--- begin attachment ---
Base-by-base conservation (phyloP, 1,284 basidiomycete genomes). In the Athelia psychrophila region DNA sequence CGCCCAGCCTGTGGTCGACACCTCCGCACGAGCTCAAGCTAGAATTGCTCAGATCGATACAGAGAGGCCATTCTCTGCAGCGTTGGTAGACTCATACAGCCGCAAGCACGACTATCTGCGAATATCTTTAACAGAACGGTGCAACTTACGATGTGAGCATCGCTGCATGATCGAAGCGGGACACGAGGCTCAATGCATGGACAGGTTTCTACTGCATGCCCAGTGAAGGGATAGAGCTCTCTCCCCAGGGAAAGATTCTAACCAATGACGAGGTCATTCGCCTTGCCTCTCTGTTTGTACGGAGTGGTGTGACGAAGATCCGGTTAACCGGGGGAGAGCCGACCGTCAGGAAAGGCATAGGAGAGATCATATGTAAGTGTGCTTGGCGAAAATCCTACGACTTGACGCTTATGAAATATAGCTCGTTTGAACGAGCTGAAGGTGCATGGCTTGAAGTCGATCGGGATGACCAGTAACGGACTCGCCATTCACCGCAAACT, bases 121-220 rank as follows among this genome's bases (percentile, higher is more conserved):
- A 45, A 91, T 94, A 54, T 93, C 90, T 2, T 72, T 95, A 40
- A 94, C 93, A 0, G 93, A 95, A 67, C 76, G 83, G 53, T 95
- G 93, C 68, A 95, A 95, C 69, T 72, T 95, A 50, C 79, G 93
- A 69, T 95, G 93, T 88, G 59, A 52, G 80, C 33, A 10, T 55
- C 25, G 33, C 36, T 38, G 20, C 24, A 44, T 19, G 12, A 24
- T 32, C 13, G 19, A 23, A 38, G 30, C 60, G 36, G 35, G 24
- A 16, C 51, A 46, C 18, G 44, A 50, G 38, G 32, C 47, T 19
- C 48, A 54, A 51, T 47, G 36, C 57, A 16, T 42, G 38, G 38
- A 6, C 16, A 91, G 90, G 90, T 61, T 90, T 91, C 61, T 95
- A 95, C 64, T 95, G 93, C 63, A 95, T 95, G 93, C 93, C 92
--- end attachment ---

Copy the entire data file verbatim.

Base-by-base conservation (phyloP, 1,284 basidiomycete genomes). In the Athelia psychrophila region DNA sequence CGCCCAGCCTGTGGTCGACACCTCCGCACGAGCTCAAGCTAGAATTGCTCAGATCGATACAGAGAGGCCATTCTCTGCAGCGTTGGTAGACTCATACAGCCGCAAGCACGACTATCTGCGAATATCTTTAACAGAACGGTGCAACTTACGATGTGAGCATCGCTGCATGATCGAAGCGGGACACGAGGCTCAATGCATGGACAGGTTTCTACTGCATGCCCAGTGAAGGGATAGAGCTCTCTCCCCAGGGAAAGATTCTAACCAATGACGAGGTCATTCGCCTTGCCTCTCTGTTTGTACGGAGTGGTGTGACGAAGATCCGGTTAACCGGGGGAGAGCCGACCGTCAGGAAAGGCATAGGAGAGATCATATGTAAGTGTGCTTGGCGAAAATCCTACGACTTGACGCTTATGAAATATAGCTCGTTTGAACGAGCTGAAGGTGCATGGCTTGAAGTCGATCGGGATGACCAGTAACGGACTCGCCATTCACCGCAAACT, bases 121-220 rank as follows among this genome's bases (percentile, higher is more conserved):
- A 45, A 91, T 94, A 54, T 93, C 90, T 2, T 72, T 95, A 40
- A 94, C 93, A 0, G 93, A 95, A 67, C 76, G 83, G 53, T 95
- G 93, C 68, A 95, A 95, C 69, T 72, T 95, A 50, C 79, G 93
- A 69, T 95, G 93, T 88, G 59, A 52, G 80, C 33, A 10, T 55
- C 25, G 33, C 36, T 38, G 20, C 24, A 44, T 19, G 12, A 24
- T 32, C 13, G 19, A 23, A 38, G 30, C 60, G 36, G 35, G 24
- A 16, C 51, A 46, C 18, G 44, A 50, G 38, G 32, C 47, T 19
- C 48, A 54, A 51, T 47, G 36, C 57, A 16, T 42, G 38, G 38
- A 6, C 16, A 91, G 90, G 90, T 61, T 90, T 91, C 61, T 95
- A 95, C 64, T 95, G 93, C 63, A 95, T 95, G 93, C 93, C 92